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by Debbie Galant, September 2, 2010
En español │When it comes to the nuclear family, I'm hopelessly sentimental. I spent the whole summer before I went off to college mourning the fact that our family would never be the same. If my parents were feeling the same way, they hid it well, or at least I didn't notice, and my younger brother was downright hostile to my proactive nostalgia. "Get over it," he said simply.
Then, about two hours after they had unpacked the car and trudged upstairs with my boxes of possessions, I dismissed my family with a single wave. My mourning more than accomplished, I was ready to launch into my new life.
Thirty-seven years later, I did exactly the same thing. I spent months stewing in the sadness I would feel when I dropped my youngest child off at college. Then, when we rolled onto campus, and were welcomed by a crowd of vuvuzela-tooting kids in crazy costumes, I felt my mouth involuntarily assume the shape of a smile. After all, we were dropping our son off at a nice Northeastern liberal arts college — not Afghanistan.
Colleges these days coddle boomer parents in a way that was unthinkable in the '70s when I went off to college. My husband and I received parent orientation schedules and maps at check-in, and were invited to a day's worth of events, including a barbecue and a big tent reception, before we were expected to say our goodbyes. There was even a post-goodbye session with members of the college counseling staff on "navigating the road ahead." At my college drop-off, my parents weren't offered so much as a cup of coffee.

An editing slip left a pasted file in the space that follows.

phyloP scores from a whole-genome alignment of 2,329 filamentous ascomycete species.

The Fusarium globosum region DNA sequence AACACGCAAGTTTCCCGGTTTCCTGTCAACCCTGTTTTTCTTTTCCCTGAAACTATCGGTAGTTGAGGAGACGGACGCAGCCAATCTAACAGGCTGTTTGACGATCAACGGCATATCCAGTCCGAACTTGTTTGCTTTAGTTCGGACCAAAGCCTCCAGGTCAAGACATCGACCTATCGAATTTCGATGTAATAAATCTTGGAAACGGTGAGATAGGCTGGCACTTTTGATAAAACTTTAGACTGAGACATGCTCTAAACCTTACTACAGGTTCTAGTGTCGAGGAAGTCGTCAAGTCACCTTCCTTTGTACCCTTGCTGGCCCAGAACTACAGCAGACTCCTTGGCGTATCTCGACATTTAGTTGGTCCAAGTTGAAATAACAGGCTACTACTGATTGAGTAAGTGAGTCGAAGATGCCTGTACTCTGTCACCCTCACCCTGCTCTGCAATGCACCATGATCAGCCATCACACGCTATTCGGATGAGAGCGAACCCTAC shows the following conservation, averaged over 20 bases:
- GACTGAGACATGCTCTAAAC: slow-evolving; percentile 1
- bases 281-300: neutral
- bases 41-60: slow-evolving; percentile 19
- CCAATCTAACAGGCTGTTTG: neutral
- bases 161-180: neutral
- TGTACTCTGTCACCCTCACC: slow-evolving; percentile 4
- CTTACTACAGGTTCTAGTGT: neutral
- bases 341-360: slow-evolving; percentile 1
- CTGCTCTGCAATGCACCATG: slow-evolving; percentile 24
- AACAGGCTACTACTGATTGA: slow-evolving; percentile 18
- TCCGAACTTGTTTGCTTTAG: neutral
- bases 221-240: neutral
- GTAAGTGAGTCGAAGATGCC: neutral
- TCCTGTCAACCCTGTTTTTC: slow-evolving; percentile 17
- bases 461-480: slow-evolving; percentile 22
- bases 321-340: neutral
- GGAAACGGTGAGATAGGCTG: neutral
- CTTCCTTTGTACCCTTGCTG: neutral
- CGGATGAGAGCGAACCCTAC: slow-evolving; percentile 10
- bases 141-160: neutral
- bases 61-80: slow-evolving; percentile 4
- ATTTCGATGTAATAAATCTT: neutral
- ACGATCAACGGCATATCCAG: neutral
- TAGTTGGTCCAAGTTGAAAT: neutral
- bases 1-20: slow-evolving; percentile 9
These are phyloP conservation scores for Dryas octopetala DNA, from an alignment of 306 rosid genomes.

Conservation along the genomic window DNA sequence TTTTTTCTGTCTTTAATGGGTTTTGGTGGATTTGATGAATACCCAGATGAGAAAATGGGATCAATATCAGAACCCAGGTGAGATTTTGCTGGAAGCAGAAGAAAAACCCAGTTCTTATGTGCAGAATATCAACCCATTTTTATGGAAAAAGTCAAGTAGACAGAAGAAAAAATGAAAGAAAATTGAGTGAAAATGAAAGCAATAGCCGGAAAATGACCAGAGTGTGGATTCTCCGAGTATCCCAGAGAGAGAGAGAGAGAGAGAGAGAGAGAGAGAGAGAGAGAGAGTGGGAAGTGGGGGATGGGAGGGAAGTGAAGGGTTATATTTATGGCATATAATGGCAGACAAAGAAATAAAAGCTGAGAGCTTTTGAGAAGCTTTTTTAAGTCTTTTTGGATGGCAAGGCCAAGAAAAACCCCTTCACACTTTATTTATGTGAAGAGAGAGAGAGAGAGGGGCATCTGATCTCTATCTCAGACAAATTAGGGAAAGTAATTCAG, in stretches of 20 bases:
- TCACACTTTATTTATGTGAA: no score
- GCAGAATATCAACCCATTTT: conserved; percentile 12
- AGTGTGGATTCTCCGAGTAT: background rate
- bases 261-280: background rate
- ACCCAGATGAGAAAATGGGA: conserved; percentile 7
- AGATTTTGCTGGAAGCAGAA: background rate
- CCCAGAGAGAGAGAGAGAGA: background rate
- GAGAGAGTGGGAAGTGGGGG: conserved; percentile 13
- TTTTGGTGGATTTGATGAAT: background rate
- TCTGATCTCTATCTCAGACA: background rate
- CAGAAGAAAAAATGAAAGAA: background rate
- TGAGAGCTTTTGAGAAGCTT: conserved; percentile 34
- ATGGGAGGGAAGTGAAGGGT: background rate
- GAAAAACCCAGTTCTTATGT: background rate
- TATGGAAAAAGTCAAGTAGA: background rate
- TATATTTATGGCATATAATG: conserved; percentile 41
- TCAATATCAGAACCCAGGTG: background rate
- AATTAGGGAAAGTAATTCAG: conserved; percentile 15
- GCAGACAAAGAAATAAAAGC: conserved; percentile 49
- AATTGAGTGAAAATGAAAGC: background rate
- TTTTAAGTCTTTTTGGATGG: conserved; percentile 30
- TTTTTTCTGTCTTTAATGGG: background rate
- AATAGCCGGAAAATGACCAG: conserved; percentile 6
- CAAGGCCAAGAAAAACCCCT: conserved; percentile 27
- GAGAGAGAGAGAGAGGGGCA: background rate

The parents dropping off their freshmen last weekend also coddled one another. I think I heard the word "bittersweet" more than the word "dorm." There was a hierarchy of loss, with parents dropping off oldest children getting a certain amount of deference and parents dropping off their youngest getting even more.
Yet somehow, even before the tent party was officially over, I was ready to leave. We posed for one last picture with our college boy, allowed him to walk us to the car and decided to skip the "navigating the road ahead" workshop in favor of getting on the actual road. It was, after all, a four-hour drive.
Although we took the express route up, we took the slow road home. On the way out of town, we looked in some little shops. About an hour later, we stopped at a farm stand for fresh corn. Three hours out, we pulled over to a local restaurant and had a leisurely dinner. And right before getting home, I asked if we could stop at the grocery store for my favorite specialty soda drink, and my husband indulged me. Was this a sign of aging, this leisurely pace, or was it simply the luxury of only having to negotiate with one other person?
The whole evening we eyed each other, my husband and I, for signs of imminent breakdown. I expected it more from him than from myself. After all, he was the one who had that whole Y-chromosome thing in common with our son. He was going to be the one to miss the baseball chatter. Besides, despite my proclivity for advance sadness, I'm not much of a crier.
In bed, later that first night, the tears suddenly poured out — of me. He's such good company, our son. Smart, funny, extraordinarily well-mannered. It wasn't, in the end, about the splitting of the nuclear family or the fact that this milestone advanced us inexorably toward the end. It was about missing a good pal.
Debbie Galant is the founder and co-owner of Baristanet.com, a pioneering local news site, and the author of three novels, including Cars From a Marriage.
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